Love Under Fire


Chapter 2—The First Christians Loyal and True

Jesus revealed to His disciples the experience of His people from the time when He would be taken from them to His return in power and glory. Seeing deep into the future, His eye detected the fierce storms that were to beat upon His followers in coming ages of persecution (see Matthew 24:9, 21, 22). The followers of Christ must walk the same path of condemnation and suffering that their Master walked. The hatred that the world's Redeemer had borne would be displayed against all who would believe on His name. LF 20.1

Paganism foresaw that if the gospel triumphed, her own temples and altars would be swept away. For this reason she summoned her forces to light the fires of persecution. Christians had their possessions taken away and were driven from their homes. Great numbers of people—noble and slave, rich and poor, educated and ignorant—were killed without mercy. LF 20.2

Persecutions began under Nero and continued for centuries. Christians were falsely declared to be the cause of famines, epidemics, and earthquakes. For money, informers stood ready to betray the innocent as rebels and pests to society. Large numbers of Christians were thrown to wild beasts or burned alive in amphitheaters. Some were crucified; others were covered with skins of wild animals and shoved into the arena to be torn apart by dogs. At public festivals vast crowds assembled to enjoy the sight and greet the Christians’ dying agonies with laughter and applause. LF 20.3

The followers of Christ were forced into hiding in lonely places. Beneath the hills outside the city of Rome, long corridors had been tunneled through earth and rock for miles beyond the city walls. In these underground refuges the followers of Christ buried their dead. Here also, when they were outlawed, they found a home. Many remembered the words of their Master, that when persecuted for Christ's sake, they were to be very glad. Great would be their reward in heaven, for they were persecuted in the same way as the prophets were before them (see Matthew 5:11, 12). LF 20.4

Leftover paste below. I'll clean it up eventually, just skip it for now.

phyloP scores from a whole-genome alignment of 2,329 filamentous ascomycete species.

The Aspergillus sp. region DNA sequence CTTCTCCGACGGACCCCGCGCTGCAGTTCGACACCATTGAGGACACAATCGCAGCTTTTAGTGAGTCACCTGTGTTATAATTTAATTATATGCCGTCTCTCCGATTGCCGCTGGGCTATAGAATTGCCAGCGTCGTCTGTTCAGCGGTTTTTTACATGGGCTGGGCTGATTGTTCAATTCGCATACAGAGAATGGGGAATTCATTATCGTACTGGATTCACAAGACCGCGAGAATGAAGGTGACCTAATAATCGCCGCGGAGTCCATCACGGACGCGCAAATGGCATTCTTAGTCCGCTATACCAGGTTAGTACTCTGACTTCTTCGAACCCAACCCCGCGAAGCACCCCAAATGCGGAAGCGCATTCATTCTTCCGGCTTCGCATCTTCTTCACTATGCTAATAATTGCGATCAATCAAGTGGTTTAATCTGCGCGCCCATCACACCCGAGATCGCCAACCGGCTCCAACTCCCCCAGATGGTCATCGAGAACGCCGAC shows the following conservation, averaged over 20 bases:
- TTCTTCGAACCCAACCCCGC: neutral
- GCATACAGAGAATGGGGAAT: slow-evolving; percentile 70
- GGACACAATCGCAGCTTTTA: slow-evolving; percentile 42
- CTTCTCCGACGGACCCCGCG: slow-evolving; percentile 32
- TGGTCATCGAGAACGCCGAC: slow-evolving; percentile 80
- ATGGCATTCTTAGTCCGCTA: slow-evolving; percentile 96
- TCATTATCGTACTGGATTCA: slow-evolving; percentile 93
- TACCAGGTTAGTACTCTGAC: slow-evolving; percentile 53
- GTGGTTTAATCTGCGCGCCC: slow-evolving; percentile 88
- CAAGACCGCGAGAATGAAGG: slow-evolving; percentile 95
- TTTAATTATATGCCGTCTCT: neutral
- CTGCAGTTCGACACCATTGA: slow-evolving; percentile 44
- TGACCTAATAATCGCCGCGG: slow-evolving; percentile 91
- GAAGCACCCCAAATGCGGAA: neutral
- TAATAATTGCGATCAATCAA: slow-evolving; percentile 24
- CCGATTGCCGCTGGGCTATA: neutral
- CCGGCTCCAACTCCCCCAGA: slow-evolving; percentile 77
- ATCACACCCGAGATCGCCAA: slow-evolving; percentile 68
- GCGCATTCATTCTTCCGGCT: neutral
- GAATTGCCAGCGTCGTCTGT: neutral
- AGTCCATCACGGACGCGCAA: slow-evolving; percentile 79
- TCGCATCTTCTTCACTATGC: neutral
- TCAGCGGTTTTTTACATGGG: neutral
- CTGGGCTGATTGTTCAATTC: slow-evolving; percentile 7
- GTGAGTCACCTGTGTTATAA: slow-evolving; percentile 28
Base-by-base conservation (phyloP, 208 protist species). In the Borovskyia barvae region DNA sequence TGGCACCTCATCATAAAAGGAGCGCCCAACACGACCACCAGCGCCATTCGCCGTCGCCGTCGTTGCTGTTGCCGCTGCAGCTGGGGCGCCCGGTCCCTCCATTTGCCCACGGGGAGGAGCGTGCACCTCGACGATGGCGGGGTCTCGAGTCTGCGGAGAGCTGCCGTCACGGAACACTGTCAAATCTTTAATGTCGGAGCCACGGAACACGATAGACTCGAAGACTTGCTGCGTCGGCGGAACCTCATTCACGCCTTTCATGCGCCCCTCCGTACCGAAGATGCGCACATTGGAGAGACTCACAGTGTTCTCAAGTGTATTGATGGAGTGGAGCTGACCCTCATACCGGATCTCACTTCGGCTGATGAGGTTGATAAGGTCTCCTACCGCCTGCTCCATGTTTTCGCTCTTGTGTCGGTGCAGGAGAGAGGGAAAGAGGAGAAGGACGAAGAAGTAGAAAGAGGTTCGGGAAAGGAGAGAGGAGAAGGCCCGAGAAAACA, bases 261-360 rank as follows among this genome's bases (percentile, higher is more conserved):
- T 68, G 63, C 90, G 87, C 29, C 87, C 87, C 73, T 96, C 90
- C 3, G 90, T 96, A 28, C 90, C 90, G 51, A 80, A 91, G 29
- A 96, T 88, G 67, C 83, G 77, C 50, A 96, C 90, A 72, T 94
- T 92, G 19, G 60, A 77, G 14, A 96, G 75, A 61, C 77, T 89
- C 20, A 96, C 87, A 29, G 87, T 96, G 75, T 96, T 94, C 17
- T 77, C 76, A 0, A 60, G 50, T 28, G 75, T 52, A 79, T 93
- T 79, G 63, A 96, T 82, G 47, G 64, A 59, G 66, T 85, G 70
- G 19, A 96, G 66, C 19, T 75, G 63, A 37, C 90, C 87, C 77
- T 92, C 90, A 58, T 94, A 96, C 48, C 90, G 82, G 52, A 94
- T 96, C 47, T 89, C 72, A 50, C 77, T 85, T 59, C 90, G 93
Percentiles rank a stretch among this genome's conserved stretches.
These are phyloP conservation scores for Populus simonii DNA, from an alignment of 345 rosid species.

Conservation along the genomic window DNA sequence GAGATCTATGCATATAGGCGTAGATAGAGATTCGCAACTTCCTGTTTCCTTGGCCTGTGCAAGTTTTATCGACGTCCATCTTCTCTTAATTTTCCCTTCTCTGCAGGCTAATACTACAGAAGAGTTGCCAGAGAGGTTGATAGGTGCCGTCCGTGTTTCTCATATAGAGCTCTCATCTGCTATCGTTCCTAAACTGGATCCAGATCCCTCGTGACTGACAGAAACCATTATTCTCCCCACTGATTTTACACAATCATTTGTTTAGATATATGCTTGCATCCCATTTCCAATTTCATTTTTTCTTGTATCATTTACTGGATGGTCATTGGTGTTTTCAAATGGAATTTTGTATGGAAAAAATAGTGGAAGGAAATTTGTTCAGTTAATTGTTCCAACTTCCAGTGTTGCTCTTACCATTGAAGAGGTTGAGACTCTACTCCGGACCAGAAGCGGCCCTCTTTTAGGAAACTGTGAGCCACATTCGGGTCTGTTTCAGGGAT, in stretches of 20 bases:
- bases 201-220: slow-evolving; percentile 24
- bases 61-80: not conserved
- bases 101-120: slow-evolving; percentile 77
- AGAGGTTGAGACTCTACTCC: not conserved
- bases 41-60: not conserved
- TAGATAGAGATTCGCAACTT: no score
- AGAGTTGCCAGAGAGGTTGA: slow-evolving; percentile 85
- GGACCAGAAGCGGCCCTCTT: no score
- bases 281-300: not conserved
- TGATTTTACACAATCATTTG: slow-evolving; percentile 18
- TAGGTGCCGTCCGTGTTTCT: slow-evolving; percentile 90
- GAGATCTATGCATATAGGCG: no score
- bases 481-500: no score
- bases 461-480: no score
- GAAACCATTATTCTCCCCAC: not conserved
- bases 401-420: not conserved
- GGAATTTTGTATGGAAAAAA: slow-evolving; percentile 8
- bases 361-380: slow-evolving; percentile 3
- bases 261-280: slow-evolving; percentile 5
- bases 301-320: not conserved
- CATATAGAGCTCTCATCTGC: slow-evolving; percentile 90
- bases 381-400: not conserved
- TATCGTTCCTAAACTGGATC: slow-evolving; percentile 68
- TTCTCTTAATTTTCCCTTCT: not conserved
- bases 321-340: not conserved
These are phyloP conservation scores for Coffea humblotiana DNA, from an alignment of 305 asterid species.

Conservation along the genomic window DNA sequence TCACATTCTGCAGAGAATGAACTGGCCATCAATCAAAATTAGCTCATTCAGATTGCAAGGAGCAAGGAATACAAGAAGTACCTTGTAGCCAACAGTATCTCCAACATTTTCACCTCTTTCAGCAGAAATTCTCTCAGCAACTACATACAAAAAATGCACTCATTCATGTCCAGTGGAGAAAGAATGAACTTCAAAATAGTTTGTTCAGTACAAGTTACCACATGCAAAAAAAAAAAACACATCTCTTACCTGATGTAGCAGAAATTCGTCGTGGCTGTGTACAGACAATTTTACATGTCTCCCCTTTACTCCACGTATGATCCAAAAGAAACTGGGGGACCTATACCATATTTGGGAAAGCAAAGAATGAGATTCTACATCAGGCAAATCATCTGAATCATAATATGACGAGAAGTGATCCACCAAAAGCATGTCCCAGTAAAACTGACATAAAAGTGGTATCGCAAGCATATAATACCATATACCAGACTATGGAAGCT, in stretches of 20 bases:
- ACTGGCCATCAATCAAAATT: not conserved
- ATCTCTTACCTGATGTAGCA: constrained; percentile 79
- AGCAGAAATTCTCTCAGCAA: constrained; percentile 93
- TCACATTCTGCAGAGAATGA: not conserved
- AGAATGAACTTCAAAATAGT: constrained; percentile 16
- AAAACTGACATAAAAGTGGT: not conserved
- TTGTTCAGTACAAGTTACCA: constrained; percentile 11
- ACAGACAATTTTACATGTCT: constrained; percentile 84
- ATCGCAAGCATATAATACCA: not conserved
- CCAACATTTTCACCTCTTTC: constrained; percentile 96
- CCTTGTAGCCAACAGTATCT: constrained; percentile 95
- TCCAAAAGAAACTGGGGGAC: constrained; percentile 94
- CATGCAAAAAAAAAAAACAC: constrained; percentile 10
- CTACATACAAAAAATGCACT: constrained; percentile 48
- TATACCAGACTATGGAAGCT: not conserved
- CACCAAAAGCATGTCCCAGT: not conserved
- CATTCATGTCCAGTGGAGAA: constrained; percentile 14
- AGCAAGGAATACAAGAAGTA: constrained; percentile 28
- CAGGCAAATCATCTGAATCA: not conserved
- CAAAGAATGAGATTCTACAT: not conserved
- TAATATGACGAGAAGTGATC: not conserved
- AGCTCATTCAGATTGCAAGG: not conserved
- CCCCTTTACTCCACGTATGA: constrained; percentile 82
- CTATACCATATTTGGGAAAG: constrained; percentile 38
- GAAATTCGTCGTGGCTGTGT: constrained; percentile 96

Songs of triumph went up from the midst of crackling flames. By faith the martyrs saw Christ and angels gazing on them with the deepest interest and approving of their firmness. A voice came from the throne of God, “Be faithful until death, and I will give you the crown of life” (Revelation 2:10). LF 20.5

Satan's efforts to destroy the church of Christ by violence were in vain. He could kill God's workmen, but the gospel continued to spread and its followers increased. A Christian said, “The more often you mow us down, the more we grow in number; the blood of Christians is seed.”1 LF 21.1

For this reason Satan made plans to war more successfully against God by planting his banner in the Christian church, to gain by deception what he failed to get by force. Persecution ended. In its place came the attractions of worldly prosperity and honor. Idol worshipers began to receive a part of the Christian faith, while they rejected essential truths. They professed to accept Jesus, but they had no conviction of sin and felt no need of repentance or change of heart. With some concessions on their part they proposed that Christians should also make concessions, so that they all could unite on the platform of “belief in Christ.” LF 21.2

Now the church was in terrible danger. Prison, torture, fire, and sword were blessings in comparison with this! Some Christians stood firm. Others were in favor of modifying their faith. Under a cloak of pretended Christianity, Satan found his way into the church to corrupt their faith. LF 21.3

In the end, most Christians consented to lower the standard. They formed a union between Christianity and paganism. Although the idol worshipers professed to unite with the church, they still clung to their idolatry. They simply changed the objects of their worship to images of Jesus and even of Mary and the saints. False doctrines, superstitious rites, and idolatrous ceremonies became a part of the church's faith and worship. The Christian religion was corrupted, and the church lost her purity and power. Some, however, were not misled. They still remained faithful to the Author of truth. LF 21.4